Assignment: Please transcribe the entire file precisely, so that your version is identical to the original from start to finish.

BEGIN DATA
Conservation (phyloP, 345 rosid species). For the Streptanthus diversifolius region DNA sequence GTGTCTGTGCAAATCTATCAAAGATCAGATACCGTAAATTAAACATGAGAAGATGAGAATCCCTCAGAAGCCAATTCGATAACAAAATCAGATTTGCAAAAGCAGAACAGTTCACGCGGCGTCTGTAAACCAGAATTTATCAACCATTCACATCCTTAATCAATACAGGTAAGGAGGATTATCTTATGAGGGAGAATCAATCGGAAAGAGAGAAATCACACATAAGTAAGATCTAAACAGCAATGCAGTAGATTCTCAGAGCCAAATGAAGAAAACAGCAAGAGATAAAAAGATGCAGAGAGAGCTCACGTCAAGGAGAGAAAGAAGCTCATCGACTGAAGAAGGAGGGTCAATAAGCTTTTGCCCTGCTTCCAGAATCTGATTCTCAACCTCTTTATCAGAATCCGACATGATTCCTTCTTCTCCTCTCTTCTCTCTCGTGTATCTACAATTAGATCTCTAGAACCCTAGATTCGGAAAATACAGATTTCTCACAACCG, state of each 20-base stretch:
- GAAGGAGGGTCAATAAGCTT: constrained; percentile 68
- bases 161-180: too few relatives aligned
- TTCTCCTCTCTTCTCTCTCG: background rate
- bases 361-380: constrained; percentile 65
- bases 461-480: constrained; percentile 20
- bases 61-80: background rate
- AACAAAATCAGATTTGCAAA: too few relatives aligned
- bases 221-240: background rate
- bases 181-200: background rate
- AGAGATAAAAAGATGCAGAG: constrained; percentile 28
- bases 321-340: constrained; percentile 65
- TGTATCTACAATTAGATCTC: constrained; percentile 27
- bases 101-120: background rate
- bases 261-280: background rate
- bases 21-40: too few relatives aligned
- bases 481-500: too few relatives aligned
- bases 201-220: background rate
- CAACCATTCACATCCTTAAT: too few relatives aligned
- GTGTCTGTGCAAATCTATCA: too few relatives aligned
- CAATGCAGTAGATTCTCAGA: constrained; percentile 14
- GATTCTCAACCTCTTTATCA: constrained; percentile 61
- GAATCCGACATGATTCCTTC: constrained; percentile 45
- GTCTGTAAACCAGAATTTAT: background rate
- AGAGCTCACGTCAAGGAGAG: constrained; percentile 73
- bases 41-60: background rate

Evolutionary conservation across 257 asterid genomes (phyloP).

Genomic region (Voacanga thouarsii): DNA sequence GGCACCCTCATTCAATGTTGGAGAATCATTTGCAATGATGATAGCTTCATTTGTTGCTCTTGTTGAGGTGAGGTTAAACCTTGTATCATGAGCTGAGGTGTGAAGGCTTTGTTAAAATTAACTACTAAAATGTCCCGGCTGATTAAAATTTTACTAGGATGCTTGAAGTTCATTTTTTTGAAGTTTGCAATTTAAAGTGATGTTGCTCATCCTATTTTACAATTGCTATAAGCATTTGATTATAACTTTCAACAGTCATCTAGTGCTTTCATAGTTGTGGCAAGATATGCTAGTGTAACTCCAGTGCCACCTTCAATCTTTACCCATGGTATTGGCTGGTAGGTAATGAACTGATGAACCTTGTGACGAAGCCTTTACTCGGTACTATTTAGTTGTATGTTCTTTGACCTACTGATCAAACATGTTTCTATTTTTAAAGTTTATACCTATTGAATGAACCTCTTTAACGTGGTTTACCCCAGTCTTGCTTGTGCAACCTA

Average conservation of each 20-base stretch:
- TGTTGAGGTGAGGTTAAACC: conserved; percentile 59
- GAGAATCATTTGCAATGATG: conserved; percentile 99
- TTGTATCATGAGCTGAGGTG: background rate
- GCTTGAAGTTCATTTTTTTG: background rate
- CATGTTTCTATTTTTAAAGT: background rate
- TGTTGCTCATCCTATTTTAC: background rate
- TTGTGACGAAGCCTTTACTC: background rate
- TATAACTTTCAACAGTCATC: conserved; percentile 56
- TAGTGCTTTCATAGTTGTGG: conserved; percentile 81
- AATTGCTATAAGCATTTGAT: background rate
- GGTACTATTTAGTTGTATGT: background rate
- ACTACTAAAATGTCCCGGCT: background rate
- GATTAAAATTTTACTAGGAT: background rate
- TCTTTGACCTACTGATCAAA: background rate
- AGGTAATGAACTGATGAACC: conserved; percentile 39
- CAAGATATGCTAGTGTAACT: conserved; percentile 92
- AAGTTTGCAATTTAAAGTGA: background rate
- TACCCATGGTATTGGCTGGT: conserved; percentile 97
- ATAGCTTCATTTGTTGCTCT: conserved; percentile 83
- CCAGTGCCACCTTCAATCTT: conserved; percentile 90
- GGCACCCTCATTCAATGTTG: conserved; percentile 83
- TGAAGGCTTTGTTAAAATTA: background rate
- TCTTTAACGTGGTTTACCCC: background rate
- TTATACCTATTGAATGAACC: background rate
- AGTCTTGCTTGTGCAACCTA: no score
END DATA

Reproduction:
Conservation (phyloP, 345 rosid species). For the Streptanthus diversifolius region DNA sequence GTGTCTGTGCAAATCTATCAAAGATCAGATACCGTAAATTAAACATGAGAAGATGAGAATCCCTCAGAAGCCAATTCGATAACAAAATCAGATTTGCAAAAGCAGAACAGTTCACGCGGCGTCTGTAAACCAGAATTTATCAACCATTCACATCCTTAATCAATACAGGTAAGGAGGATTATCTTATGAGGGAGAATCAATCGGAAAGAGAGAAATCACACATAAGTAAGATCTAAACAGCAATGCAGTAGATTCTCAGAGCCAAATGAAGAAAACAGCAAGAGATAAAAAGATGCAGAGAGAGCTCACGTCAAGGAGAGAAAGAAGCTCATCGACTGAAGAAGGAGGGTCAATAAGCTTTTGCCCTGCTTCCAGAATCTGATTCTCAACCTCTTTATCAGAATCCGACATGATTCCTTCTTCTCCTCTCTTCTCTCTCGTGTATCTACAATTAGATCTCTAGAACCCTAGATTCGGAAAATACAGATTTCTCACAACCG, state of each 20-base stretch:
- GAAGGAGGGTCAATAAGCTT: constrained; percentile 68
- bases 161-180: too few relatives aligned
- TTCTCCTCTCTTCTCTCTCG: background rate
- bases 361-380: constrained; percentile 65
- bases 461-480: constrained; percentile 20
- bases 61-80: background rate
- AACAAAATCAGATTTGCAAA: too few relatives aligned
- bases 221-240: background rate
- bases 181-200: background rate
- AGAGATAAAAAGATGCAGAG: constrained; percentile 28
- bases 321-340: constrained; percentile 65
- TGTATCTACAATTAGATCTC: constrained; percentile 27
- bases 101-120: background rate
- bases 261-280: background rate
- bases 21-40: too few relatives aligned
- bases 481-500: too few relatives aligned
- bases 201-220: background rate
- CAACCATTCACATCCTTAAT: too few relatives aligned
- GTGTCTGTGCAAATCTATCA: too few relatives aligned
- CAATGCAGTAGATTCTCAGA: constrained; percentile 14
- GATTCTCAACCTCTTTATCA: constrained; percentile 61
- GAATCCGACATGATTCCTTC: constrained; percentile 45
- GTCTGTAAACCAGAATTTAT: background rate
- AGAGCTCACGTCAAGGAGAG: constrained; percentile 73
- bases 41-60: background rate

Evolutionary conservation across 257 asterid genomes (phyloP).

Genomic region (Voacanga thouarsii): DNA sequence GGCACCCTCATTCAATGTTGGAGAATCATTTGCAATGATGATAGCTTCATTTGTTGCTCTTGTTGAGGTGAGGTTAAACCTTGTATCATGAGCTGAGGTGTGAAGGCTTTGTTAAAATTAACTACTAAAATGTCCCGGCTGATTAAAATTTTACTAGGATGCTTGAAGTTCATTTTTTTGAAGTTTGCAATTTAAAGTGATGTTGCTCATCCTATTTTACAATTGCTATAAGCATTTGATTATAACTTTCAACAGTCATCTAGTGCTTTCATAGTTGTGGCAAGATATGCTAGTGTAACTCCAGTGCCACCTTCAATCTTTACCCATGGTATTGGCTGGTAGGTAATGAACTGATGAACCTTGTGACGAAGCCTTTACTCGGTACTATTTAGTTGTATGTTCTTTGACCTACTGATCAAACATGTTTCTATTTTTAAAGTTTATACCTATTGAATGAACCTCTTTAACGTGGTTTACCCCAGTCTTGCTTGTGCAACCTA

Average conservation of each 20-base stretch:
- TGTTGAGGTGAGGTTAAACC: conserved; percentile 59
- GAGAATCATTTGCAATGATG: conserved; percentile 99
- TTGTATCATGAGCTGAGGTG: background rate
- GCTTGAAGTTCATTTTTTTG: background rate
- CATGTTTCTATTTTTAAAGT: background rate
- TGTTGCTCATCCTATTTTAC: background rate
- TTGTGACGAAGCCTTTACTC: background rate
- TATAACTTTCAACAGTCATC: conserved; percentile 56
- TAGTGCTTTCATAGTTGTGG: conserved; percentile 81
- AATTGCTATAAGCATTTGAT: background rate
- GGTACTATTTAGTTGTATGT: background rate
- ACTACTAAAATGTCCCGGCT: background rate
- GATTAAAATTTTACTAGGAT: background rate
- TCTTTGACCTACTGATCAAA: background rate
- AGGTAATGAACTGATGAACC: conserved; percentile 39
- CAAGATATGCTAGTGTAACT: conserved; percentile 92
- AAGTTTGCAATTTAAAGTGA: background rate
- TACCCATGGTATTGGCTGGT: conserved; percentile 97
- ATAGCTTCATTTGTTGCTCT: conserved; percentile 83
- CCAGTGCCACCTTCAATCTT: conserved; percentile 90
- GGCACCCTCATTCAATGTTG: conserved; percentile 83
- TGAAGGCTTTGTTAAAATTA: background rate
- TCTTTAACGTGGTTTACCCC: background rate
- TTATACCTATTGAATGAACC: background rate
- AGTCTTGCTTGTGCAACCTA: no score